Ironically, given Carr’s reading of Google through the lens of Frederick Winslow Taylor’s industrial efficiency, it is precisely this Industrial Revolution style of thinking that we’re moving away from. Pat Kane argues the point in The Play Ethic:

“[F]or the culture of industrialism, in which an individual’s submission to routine is what is most valued, a network society is something of a disaster. The industrial mindset is too brittle to cope with the way that networks operate.”

What we are seeing in the transformation of media, advertising and marketing, learning and teaching, and culture in general is that the way we used to measure the value of any of those things no longer works the way it used to. It’s not that those things suddenly have less value or are dumbed down, but that we’re not measuring them fairly or correctly. (For a brilliant treatise on this, see Steven Johnson’s Everything Bad Is Good For You.)

Reading a book is a different experience than surfing the web, but you’re in dangerous and murky Andrew Keen territory to make the qualitative judgements Carr comes up with, as Asi notes. Reading a long, linear book is no guarantee that it’s automatically a deeper, more learned experience. (Have these people ever read John Grisham?).

So, I’ve just spent nearly two hours putting together this post – reading lots of material and becoming aware of a great deal more that I’ll look up when I need it, just as Einstein did. I’m reasonably sure he wasn’t that dumb. Am I?

Google and UNEP Map Environmental Change

Deforestation of Rondonia in the Amazon

Google and the United Nations Environmental Programme last week launched an addition to Google Earth called the Atlas of Our Changing Environment, which allows people to view images of environmental change and information overlaid onto the satellite images.

You can access them from the ‘Featured Content’ section of Google Earth, or you can look at the web version.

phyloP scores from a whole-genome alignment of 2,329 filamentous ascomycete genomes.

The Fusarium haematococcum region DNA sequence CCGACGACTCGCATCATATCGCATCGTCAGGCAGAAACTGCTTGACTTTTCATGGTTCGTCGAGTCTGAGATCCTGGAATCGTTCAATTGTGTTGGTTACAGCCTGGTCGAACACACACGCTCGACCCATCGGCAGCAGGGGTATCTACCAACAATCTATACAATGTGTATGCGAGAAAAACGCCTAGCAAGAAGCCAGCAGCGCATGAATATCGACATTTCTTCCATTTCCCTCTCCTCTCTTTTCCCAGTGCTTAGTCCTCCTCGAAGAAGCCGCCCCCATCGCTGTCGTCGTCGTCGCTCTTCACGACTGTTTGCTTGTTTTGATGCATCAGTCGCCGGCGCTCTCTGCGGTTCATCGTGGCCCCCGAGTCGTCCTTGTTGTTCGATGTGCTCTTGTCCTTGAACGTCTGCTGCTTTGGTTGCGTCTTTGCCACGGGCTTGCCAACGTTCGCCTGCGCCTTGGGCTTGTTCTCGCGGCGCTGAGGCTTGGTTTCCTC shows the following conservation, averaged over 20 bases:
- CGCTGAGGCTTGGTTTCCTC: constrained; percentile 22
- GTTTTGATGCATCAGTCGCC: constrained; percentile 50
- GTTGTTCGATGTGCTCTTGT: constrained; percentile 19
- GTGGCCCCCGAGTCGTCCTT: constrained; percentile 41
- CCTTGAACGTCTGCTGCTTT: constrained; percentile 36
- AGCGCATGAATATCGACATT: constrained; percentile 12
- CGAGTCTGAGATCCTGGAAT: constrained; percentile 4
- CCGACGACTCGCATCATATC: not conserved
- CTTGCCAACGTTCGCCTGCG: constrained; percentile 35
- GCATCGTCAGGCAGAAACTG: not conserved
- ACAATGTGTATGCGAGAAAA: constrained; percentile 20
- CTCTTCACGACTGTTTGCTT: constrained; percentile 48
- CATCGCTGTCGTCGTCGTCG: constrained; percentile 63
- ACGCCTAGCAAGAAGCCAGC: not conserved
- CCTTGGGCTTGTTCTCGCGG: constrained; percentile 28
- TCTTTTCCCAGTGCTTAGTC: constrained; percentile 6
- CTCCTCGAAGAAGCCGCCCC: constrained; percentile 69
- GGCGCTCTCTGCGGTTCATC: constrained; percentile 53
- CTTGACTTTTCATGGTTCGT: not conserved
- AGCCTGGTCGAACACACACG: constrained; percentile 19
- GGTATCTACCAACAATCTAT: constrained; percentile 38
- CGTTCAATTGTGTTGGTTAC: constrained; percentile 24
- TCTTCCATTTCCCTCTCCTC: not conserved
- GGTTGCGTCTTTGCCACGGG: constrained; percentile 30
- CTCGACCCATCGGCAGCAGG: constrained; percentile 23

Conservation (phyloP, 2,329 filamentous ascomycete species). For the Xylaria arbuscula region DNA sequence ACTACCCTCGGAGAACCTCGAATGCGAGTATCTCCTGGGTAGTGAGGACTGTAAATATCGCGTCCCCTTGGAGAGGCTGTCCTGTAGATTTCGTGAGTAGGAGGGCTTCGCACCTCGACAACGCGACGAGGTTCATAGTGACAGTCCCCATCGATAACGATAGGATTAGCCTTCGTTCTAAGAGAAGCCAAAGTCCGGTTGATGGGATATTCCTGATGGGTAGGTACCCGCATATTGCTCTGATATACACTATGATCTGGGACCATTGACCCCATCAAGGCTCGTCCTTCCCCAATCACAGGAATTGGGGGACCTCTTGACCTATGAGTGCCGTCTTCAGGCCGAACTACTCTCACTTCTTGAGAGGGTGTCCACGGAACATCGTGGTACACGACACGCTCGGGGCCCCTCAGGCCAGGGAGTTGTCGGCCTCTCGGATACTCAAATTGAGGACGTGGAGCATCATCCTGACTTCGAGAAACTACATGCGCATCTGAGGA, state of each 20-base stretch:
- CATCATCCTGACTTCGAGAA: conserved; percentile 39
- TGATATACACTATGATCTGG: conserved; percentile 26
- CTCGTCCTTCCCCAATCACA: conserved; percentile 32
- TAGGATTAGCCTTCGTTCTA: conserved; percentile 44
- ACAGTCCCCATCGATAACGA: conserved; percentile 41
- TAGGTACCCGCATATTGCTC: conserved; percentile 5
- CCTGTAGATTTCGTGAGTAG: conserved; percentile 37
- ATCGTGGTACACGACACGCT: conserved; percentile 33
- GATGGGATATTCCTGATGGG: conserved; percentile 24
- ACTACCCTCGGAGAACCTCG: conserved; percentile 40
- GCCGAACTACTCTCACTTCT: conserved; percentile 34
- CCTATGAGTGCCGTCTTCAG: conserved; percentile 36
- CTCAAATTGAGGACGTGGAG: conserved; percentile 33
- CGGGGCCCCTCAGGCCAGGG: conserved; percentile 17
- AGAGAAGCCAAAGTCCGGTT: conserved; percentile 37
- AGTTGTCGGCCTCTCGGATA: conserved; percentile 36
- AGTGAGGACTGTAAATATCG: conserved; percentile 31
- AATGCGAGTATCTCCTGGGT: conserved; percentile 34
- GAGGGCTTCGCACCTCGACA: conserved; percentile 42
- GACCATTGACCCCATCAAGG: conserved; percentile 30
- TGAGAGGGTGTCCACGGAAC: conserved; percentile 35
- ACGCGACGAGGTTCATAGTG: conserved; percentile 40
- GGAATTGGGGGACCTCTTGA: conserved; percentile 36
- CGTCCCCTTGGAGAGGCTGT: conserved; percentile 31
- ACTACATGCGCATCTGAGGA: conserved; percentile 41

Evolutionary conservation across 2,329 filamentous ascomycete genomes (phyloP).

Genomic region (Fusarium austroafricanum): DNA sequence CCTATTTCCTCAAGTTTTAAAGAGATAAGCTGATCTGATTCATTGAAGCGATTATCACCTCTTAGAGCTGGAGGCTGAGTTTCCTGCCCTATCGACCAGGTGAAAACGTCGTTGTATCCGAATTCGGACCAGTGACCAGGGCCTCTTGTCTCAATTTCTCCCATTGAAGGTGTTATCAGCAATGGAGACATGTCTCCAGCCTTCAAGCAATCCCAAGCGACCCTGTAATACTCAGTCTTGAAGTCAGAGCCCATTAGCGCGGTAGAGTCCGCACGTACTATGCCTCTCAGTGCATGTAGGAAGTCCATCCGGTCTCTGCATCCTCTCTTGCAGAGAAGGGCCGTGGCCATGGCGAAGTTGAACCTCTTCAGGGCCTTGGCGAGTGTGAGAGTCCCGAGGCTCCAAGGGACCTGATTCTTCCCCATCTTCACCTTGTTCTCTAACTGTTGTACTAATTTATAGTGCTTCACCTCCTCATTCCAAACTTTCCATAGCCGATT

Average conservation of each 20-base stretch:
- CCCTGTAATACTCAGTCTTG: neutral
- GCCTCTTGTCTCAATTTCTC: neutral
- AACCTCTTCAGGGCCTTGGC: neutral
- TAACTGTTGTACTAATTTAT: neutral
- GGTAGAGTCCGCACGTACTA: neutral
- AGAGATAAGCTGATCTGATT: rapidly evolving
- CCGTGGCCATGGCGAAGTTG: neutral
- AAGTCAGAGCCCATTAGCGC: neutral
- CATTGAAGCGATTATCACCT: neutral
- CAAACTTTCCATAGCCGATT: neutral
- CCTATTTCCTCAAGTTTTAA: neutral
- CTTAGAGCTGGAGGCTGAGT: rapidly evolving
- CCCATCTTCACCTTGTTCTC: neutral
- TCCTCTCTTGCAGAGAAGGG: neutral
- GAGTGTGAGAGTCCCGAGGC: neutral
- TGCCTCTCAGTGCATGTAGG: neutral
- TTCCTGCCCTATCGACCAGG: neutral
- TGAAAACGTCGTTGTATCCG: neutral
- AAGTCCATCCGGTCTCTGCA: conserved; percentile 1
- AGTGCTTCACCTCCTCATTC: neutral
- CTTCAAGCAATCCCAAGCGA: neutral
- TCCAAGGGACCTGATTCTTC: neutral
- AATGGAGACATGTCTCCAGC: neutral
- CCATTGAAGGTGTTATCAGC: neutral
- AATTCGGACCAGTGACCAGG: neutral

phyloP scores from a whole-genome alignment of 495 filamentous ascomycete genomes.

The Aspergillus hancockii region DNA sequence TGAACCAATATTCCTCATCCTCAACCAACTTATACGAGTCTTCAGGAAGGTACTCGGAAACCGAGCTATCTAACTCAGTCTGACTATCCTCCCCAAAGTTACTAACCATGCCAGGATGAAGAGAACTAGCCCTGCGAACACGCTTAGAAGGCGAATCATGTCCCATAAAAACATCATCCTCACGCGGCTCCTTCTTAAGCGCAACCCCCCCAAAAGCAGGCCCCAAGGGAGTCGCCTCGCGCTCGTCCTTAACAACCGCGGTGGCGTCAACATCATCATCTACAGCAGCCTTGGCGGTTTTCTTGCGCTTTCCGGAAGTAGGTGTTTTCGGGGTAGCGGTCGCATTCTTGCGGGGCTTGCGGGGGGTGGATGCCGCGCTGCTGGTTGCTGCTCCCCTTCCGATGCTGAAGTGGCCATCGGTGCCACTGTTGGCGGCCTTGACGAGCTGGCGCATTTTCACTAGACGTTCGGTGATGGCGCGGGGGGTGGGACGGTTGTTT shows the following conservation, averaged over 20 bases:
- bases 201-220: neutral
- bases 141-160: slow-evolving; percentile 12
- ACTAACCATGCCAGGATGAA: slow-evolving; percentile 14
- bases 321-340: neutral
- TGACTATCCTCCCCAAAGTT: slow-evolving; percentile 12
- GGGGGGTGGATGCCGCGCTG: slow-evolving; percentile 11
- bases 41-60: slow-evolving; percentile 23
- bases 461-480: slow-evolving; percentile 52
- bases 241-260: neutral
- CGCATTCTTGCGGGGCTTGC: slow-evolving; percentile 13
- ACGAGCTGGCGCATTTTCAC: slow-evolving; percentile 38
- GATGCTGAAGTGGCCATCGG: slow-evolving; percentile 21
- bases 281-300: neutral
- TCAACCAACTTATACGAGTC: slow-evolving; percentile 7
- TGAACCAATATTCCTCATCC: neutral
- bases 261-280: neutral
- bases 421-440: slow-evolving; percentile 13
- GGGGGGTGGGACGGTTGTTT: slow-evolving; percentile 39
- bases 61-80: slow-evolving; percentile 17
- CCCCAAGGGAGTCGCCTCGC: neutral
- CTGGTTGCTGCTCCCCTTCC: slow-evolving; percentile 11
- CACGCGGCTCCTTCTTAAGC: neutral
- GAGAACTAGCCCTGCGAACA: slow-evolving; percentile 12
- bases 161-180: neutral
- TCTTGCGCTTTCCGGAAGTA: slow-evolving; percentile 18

I find this convergence of interaction/information design and environmental/sustainability issues really interesting because a large part of the problem is making this stuff meaningful and visible to everyday people and hooks into the work we’re trying to do at the Omnium Creative Network. It goes to show that good visual design (and of course the data) can really have an impact.

I’ve known about the scale of deforestation in the Amazon for years, all the stats on football pitch sized patches being destroyed every hour, etc. But it’s not until you see an image like this (and you can get the 1970’s image overlaid too, to compare) that you really appreciate how awful it is. Most of these images from Rondônia are from about 500 miles up too. From the overlay info:

In 1975, the region was still relatively pristine, with much of the forest intact. By 1989, the distinctive fishbone pattern of forest exploitation had appeared and by 2001 had expanded dramatically.

Shocking. As are almost all of the before and after images.

Google Flight Sim

Me flying over South London somewhere...

Okay, so once again I’m so far behind the curve on this one I’ve wrapped around and am in front again (I reckon). Mark Caswell-Daniels’ Goggles – a flight sim using Google Maps is up there on my list of “things I wish I had done” (which is getting rather long these days).

It feeds into my slight obsession with Google Earth/Maps and some kind of God-complex I’m sure.

It’s a portfolio piece for Mark, so go visit his folio and someone give him some work. The bandwidth is costing him a fortune.

(Thanks to Iain at Crackunit for this one.)